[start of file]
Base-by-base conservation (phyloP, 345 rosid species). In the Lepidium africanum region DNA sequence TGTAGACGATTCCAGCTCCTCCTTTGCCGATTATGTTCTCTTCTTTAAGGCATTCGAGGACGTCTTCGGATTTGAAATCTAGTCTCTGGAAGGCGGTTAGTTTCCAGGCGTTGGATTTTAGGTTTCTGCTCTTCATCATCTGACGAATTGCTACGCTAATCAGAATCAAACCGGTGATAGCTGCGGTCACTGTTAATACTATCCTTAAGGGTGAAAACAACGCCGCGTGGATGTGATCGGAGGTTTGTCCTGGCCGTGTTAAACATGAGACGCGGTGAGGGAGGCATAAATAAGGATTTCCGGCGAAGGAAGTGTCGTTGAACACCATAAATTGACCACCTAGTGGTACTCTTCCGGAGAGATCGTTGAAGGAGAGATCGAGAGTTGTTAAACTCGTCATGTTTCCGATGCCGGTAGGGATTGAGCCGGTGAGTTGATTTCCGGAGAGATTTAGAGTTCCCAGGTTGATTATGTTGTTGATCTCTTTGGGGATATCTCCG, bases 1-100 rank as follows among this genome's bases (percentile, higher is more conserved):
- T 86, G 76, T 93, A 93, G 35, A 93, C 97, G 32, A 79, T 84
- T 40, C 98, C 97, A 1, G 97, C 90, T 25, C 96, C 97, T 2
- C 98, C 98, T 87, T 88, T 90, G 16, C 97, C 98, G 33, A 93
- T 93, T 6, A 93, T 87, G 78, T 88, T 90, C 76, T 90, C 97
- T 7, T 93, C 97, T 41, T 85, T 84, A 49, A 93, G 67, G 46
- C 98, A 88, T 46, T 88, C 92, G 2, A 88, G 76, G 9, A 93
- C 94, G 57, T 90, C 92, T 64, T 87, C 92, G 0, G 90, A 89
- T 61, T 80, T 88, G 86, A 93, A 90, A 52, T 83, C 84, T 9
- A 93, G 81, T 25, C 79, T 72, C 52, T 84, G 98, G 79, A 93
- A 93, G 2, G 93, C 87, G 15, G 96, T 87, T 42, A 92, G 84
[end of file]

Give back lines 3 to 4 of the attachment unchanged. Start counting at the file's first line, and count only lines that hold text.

- T 40, C 98, C 97, A 1, G 97, C 90, T 25, C 96, C 97, T 2
- C 98, C 98, T 87, T 88, T 90, G 16, C 97, C 98, G 33, A 93